The final programme of the event is available here



The summer school spans four days, articulated as 3+1, namely three days of lectures plus a final day entirely dedicated to roundtables and to the discussion of presentations from attendees (see below). To these, two workshops are added: the former (late morning) shall focus on reading and interpreting manuscript sources relevant to the visualisation of the body (Stolberg), the latter (late afternoon) will be devoted to hands-on experimentation with replicas of early modern instruments (esp. Santorio’s pulsilogium).

To engage fully with the speakers during this four-day experience, attendees are strongly invited to elaborate their own contributions on the topics discussed, either in the form of PowerPoint presentations and/or as short papers (max. 5 min). These will be followed by thematic roundtables focusing on the analysis of non-verbal sources, including relevant artefacts, images, videos, and music tracks.

Roundtables topics can also be proposed by the attendees upon reaching an agreement amongst not less than 3 people interested.  For organizational reasons, only two such round tables can be proposed and must be communicated to the panel at least 3 weeks prior to the official beginning of the Summer School.


Registration Process

The summer school is open to students and scholars at all stages of their careers. Sources will be pre-circulated in order for attendees to engage fruitfully in conversation with speakers in roundtables at the end of the fourth day. Small presentations (no longer than 5-7 minutes each) are also welcome.

Participation is permitted both in presence and online

The registration form can be completed online (here). The venue of the event is the Domus Comeliana.

  • Early Bird Registration (15th January – 31st March) = € 390 in presence*, € 190 online** EXPIRED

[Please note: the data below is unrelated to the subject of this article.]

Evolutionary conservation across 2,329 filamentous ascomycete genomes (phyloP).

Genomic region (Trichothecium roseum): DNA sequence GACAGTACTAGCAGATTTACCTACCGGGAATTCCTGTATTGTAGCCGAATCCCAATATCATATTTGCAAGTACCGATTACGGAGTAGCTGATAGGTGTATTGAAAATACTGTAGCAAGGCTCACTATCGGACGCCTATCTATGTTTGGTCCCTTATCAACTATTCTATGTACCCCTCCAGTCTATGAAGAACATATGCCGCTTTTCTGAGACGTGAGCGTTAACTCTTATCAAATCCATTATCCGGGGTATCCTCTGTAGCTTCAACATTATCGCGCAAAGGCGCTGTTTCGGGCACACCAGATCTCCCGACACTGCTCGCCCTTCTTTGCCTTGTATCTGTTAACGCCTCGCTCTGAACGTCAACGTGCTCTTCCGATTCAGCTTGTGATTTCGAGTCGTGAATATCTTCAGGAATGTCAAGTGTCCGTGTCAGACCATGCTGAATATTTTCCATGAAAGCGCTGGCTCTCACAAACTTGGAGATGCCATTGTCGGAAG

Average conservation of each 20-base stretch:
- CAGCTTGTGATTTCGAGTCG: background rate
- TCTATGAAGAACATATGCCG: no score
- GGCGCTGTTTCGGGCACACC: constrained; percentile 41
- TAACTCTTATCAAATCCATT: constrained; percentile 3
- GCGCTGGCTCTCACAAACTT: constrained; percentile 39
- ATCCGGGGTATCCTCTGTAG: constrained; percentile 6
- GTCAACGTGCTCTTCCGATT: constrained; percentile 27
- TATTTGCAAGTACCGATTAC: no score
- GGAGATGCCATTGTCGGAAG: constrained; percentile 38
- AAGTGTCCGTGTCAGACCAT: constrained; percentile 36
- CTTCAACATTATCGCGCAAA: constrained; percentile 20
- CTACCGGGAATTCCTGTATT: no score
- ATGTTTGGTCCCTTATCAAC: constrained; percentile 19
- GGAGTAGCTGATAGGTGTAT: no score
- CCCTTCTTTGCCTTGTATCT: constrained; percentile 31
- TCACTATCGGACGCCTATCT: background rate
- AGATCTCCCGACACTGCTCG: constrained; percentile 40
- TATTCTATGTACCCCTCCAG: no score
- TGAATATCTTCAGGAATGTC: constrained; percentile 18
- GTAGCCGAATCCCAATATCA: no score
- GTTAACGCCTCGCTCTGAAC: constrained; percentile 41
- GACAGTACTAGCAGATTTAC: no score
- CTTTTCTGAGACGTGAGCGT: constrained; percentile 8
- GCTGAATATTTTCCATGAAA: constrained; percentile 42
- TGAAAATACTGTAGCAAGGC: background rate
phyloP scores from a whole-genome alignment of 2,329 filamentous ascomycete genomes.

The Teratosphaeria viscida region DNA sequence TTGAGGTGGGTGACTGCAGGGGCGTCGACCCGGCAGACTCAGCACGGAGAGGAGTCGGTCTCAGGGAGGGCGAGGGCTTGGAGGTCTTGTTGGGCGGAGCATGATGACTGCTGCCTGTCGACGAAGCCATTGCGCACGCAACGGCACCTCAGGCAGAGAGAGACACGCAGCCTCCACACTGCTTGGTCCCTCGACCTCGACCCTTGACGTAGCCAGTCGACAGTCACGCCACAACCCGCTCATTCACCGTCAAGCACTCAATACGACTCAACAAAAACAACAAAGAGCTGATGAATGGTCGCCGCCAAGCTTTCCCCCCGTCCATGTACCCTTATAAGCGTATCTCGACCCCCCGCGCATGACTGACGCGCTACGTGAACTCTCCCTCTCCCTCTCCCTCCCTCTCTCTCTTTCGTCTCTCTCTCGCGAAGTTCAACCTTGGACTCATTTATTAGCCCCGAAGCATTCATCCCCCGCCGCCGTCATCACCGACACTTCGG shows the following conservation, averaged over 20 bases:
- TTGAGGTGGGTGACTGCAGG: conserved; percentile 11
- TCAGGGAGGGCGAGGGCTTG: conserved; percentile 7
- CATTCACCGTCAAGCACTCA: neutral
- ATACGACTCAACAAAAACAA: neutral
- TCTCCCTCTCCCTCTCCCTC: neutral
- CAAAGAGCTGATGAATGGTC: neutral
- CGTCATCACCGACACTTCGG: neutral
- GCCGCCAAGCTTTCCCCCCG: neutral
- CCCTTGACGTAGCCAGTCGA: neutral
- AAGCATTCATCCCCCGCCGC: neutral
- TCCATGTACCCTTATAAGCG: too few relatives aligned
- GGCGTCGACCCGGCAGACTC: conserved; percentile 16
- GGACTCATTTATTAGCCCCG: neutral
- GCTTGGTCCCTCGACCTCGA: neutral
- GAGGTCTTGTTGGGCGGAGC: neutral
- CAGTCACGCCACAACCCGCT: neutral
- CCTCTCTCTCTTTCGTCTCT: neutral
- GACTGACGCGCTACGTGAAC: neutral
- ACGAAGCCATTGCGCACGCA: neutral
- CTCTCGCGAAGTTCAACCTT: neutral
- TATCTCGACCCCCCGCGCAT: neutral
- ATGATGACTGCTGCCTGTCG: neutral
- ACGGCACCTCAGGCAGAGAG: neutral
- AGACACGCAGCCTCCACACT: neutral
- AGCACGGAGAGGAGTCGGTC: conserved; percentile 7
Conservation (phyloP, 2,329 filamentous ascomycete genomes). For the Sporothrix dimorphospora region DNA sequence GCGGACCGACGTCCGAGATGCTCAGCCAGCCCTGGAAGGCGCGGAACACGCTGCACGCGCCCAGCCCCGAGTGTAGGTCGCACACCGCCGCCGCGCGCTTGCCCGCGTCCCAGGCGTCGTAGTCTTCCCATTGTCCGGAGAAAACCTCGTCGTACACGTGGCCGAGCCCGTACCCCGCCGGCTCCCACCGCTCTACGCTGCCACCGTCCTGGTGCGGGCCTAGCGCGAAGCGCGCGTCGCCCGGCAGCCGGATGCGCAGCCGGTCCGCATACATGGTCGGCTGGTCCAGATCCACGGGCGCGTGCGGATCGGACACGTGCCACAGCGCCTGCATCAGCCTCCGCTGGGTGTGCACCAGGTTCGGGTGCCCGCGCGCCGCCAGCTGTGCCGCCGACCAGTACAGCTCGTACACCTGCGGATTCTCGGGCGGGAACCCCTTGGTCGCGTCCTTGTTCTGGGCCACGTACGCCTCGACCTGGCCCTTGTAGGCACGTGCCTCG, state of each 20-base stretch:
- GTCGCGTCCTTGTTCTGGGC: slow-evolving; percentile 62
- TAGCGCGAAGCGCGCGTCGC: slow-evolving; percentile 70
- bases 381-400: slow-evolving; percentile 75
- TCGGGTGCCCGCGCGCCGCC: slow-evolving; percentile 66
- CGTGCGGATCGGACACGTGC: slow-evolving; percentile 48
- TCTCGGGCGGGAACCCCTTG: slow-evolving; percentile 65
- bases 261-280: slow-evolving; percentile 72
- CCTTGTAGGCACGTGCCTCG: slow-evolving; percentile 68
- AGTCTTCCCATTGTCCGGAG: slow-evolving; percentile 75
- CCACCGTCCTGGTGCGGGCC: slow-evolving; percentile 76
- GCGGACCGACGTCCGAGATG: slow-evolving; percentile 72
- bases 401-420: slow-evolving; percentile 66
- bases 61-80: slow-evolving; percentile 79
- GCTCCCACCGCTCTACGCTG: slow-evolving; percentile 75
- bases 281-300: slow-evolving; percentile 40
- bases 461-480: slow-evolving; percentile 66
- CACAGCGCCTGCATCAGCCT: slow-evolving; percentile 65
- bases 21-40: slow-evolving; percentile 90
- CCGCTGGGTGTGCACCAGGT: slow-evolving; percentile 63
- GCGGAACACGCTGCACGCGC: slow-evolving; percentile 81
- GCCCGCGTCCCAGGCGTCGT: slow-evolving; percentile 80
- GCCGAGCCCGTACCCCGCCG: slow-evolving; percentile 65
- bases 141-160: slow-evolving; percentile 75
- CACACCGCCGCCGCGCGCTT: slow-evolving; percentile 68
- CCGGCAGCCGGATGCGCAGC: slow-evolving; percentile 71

• Regular Registration (1st April – 20th July) = € 490  in presence* FULLY BOOKED, € 240 online**

* In-presence participation fees are inclusive of all the costs for breaks and lunches at the Domus Comeliana plus the final dinner and an extra two guided tours to the Campo dei Miracoli and Palazzo dei Cavalieri in Pisa. Please note that, out of safety concerns and organizational reasons, the number of attendees is limited to a maximum of 20 persons.

**Please note that online participation in workshops and roundtables will be limited


Payment can be made via Bank Transfer to Fondazione Comel, specifying the object CSMBR Summer School 2021

IBAN: IT 93 M 03268 01605 052882315420


BANK ADDRESS: Banca Sella – Agenzia 5, Viale Piave 4 – 20129 Milano (MI) Italy,


The receipt of payment must be attached to the registration form before sending it. Please, note that in order to be considered as early bird registrations, complete forms should be sent by the deadline (31st March).


Covid-19 Warning

In the case of Covid-19 restrictions still being in place and resulting in the impossibility to gather in person, the Summer School shall then be postponed to a later date or canceled. Registered participants will then have the possibility to agree to reschedule or to receive a full refund.


Santorio Fellowship

The CSMBR 2021 Summer School runs in association with the Santorio Fellowship scheme.

Five Santorio Fellowships will be offered throughout by means of an application process. Applicants should send a cover letter (max. 300 words), CV (max. 2 pages), and a reference letter to the following address:

The deadline is 15 April 2021 with successful applications notified by mid-May.


Online Community Offers

Exclusive for Members of the CSMBR Facebook Community: 10% off on Early Bird Registrations.

Valid until 14 March 2021